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“I Was Constantly Fatigued and Eating”

Before and after

Before and after

I received an email with Paul’s story about how he was tired and overweight. Here’s what happened when he found LCHF:

The Email

Andreas,

I started with LCHF on April 4 of 2012, so it’s been 2 years and 10 days. What can I say, besides I had a huge stomach and a difficult time going up flights of stairs. I had serious gout attacks, high blood pressure, high cholesterol and skyrocketing triglycerides. I was constantly fatigued and eating.

I went to a physician and was given 7 different kinds of medicine to take. Of course, I instinctively knew that taking meds wasn’t going to cure me; I knew I needed to change what I was eating- but I didn’t know what to eat. I didn’t want to weigh food, count calories; play that game. So, I started researching and found “The Food Evolution” online as well as “The Bitter Truth”, Dr. Lustig. It became absolutely clear to me that carbs were the problem.

I planned one day; eggs, cream, bacon, cheese, salads, steak… I wasn’t hungry. I got more help with meals from Maria Emmerich. I went from a size 40 pant down to a 32. My younger look returned to me. Whenever I consider going back to carbs I take a 2-second look in the mirror and grab a slice of bacon… No pills, my cholesterol/triglycerides went down, blood pressure is great; my entire body corrected itself. More energy, more clarity in my thinking, my skin is perfect – no acne or pimples ever. Others that watched me lose also went on LCHF with the same results.

Comment

Congratulations on your health and weight improvements! Great that others were inspired by your results!

More

LCHF for Beginners

How to Lose Weight

More health and weight stories

More on the metabolic syndrome

PS

Do you have a success story you want to share on this blog? Send it (photos appreciated) to andreas@dietdoctor.com, and please let me know if it’s OK to publish your photo and name or if you’d rather remain anonymous.

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27 Comments

  1. Dillon
    Nice transformation. Good for you for having the motivation to get started and dedication to stick with it. My heaviest weight is 219 (currently 183), but I am, and always will eat a keto diet.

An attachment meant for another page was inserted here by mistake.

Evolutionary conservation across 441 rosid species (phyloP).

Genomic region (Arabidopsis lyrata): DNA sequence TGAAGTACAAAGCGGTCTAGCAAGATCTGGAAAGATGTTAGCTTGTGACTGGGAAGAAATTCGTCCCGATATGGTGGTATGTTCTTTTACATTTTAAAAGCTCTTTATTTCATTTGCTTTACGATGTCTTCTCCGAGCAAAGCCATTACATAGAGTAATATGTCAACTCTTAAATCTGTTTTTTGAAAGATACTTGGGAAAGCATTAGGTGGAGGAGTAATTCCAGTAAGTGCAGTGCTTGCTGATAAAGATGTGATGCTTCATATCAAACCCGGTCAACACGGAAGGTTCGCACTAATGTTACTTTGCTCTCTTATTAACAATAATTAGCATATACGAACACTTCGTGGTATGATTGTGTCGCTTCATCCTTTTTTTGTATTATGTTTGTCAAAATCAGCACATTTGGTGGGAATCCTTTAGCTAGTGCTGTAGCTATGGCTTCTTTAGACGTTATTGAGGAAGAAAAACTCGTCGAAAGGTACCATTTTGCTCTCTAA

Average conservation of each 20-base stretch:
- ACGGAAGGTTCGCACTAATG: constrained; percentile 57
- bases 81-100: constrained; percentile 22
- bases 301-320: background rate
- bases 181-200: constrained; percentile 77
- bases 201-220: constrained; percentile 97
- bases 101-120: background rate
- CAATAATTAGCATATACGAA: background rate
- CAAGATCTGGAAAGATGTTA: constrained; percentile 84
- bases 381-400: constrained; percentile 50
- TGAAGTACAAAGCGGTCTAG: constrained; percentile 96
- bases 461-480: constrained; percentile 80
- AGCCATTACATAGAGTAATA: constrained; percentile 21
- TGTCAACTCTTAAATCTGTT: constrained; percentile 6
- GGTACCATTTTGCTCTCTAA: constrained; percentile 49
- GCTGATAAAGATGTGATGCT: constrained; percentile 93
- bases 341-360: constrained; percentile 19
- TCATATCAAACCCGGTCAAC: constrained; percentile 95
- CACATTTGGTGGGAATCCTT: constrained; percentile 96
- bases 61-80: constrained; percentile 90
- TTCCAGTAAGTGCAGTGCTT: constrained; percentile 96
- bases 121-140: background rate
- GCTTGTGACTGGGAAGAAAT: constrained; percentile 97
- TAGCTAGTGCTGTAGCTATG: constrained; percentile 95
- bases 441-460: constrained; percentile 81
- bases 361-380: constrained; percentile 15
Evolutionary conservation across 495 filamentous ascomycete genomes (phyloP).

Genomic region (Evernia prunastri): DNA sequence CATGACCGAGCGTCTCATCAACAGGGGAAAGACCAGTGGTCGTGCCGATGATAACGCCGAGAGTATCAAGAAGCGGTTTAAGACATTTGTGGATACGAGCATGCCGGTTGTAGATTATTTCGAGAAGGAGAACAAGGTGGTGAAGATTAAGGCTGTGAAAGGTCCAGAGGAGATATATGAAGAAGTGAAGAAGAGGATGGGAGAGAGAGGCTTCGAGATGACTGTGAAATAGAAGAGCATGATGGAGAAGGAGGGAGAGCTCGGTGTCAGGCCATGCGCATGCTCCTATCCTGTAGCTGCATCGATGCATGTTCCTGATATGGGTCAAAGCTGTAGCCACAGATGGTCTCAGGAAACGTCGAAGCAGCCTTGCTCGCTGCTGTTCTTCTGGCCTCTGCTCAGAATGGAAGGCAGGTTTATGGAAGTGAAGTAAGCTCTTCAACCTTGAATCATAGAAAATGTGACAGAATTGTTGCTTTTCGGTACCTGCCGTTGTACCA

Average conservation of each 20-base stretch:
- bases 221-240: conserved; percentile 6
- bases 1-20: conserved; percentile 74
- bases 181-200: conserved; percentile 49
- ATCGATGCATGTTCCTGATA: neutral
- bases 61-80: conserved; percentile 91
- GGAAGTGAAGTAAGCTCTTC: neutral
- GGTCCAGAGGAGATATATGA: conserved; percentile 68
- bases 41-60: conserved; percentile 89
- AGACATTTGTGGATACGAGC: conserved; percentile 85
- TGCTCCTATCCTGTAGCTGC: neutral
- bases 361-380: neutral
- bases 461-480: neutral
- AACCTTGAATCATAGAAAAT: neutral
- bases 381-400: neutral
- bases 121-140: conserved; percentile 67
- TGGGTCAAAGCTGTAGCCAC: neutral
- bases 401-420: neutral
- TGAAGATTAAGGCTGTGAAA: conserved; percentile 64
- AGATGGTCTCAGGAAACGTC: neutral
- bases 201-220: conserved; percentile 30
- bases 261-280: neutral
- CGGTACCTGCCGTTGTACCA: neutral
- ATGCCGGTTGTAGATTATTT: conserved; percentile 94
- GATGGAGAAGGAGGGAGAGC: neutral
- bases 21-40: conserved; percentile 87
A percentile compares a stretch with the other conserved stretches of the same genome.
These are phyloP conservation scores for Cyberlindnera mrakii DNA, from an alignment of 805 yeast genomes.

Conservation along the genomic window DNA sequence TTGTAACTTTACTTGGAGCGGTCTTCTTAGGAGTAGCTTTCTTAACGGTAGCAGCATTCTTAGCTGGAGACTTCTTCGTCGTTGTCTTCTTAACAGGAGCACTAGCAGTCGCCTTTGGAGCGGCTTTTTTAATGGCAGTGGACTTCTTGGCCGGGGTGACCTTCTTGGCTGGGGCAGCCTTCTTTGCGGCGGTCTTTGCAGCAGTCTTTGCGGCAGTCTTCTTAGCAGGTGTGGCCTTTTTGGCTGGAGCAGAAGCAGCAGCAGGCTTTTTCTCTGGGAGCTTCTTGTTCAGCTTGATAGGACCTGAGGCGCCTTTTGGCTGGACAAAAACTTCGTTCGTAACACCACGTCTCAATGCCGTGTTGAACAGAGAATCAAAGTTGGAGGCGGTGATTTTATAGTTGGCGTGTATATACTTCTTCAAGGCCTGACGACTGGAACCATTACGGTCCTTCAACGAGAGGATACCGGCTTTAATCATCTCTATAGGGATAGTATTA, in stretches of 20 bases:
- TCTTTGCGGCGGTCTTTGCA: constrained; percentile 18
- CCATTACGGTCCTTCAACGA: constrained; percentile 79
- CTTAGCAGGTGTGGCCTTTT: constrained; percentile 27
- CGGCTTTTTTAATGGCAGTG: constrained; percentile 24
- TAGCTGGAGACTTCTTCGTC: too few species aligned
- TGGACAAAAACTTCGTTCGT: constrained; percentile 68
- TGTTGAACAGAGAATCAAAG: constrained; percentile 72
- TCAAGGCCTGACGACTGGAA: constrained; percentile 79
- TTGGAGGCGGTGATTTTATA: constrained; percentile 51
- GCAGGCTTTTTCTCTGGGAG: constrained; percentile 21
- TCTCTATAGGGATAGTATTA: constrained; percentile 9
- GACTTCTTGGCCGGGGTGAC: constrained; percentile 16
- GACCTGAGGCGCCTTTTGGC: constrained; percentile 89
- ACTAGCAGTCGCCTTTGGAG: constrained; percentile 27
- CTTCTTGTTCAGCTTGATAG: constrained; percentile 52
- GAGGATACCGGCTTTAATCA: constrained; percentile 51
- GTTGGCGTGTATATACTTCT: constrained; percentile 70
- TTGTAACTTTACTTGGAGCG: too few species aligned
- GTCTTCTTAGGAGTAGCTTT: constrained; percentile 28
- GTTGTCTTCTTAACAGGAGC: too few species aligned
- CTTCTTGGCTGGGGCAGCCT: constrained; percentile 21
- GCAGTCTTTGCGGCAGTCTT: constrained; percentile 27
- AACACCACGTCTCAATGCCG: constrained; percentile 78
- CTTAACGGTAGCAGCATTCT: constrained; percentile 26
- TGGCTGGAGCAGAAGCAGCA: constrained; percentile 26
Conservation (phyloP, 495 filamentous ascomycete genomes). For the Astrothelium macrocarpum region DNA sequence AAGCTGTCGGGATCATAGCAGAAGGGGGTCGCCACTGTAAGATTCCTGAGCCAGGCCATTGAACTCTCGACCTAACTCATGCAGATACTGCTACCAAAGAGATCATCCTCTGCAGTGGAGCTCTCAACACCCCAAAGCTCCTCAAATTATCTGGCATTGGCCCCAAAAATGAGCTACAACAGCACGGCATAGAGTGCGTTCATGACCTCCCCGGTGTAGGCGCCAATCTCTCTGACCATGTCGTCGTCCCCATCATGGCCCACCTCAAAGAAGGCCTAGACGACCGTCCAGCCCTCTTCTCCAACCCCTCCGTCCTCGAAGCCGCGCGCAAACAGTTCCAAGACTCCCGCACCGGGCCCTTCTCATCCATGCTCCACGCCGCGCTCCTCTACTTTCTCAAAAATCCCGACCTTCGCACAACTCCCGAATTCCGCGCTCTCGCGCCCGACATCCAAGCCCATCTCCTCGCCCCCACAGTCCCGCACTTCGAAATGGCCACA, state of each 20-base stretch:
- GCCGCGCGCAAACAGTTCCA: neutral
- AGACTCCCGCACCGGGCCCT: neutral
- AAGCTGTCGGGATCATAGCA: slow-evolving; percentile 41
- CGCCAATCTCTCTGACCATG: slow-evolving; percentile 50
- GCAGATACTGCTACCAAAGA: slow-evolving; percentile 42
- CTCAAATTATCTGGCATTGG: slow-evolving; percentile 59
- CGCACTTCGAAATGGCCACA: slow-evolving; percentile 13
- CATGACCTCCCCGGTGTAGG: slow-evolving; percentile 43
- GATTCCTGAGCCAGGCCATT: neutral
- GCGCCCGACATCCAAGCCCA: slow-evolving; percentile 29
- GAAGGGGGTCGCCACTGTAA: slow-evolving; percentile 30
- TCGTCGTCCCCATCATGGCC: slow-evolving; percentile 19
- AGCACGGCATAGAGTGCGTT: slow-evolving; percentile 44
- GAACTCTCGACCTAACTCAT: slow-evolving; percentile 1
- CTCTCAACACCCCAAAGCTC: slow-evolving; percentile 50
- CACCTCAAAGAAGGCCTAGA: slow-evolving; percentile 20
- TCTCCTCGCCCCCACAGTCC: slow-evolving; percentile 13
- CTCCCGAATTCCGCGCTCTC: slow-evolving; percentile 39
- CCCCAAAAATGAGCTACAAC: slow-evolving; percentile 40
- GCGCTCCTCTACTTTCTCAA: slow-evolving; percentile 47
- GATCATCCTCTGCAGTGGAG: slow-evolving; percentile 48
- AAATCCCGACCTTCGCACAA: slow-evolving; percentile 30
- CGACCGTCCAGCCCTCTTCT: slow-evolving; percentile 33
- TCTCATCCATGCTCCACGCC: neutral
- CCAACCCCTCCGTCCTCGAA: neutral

2. Misko
    Congrats!
    Your story will encourage a loved one of mine who is struggling with obesity and has just started LCHF. Thanks!
  3. Vicente
    Congratulations for your success!

    "Others that watched me lose also went on LCHF with the same results.". The same here: a couple of friends (one of them a T2D) and my wife saw my radical change with lchf and they made lchf their way of eating. At least now they know there is a solution.

  4. PatrickP
    Good job, Paul! You look great!
  5. robert
    I'm very glad you're better again! A stunning difference.

    I wish the very first question doctors asked patients were: "What do you eat and drink?". The standard seems to be to pull out the prescription block and send the patient off with yet another pill to suppress symptom X, Y or Z, even if the patient is open to lifestyle changes and would've accepted sound advice gladly. Maybe this is driven by a perceived demand for quick fixes, but I have yet to come across a doctor that openly discusses nutrition first and then, only if things don't improve after giving things sufficient time to adapt, suggests to use pharmaceuticals. Some of them even openly deny that nutrition has "anything to do with it". And in one case I got such an answer so quickly, that the doc (an endocrinologist, who really should have known better) had absolutely no time to think about it. It was an automatic reply it seems. Suffice to say that my respect for that person dropped instantly.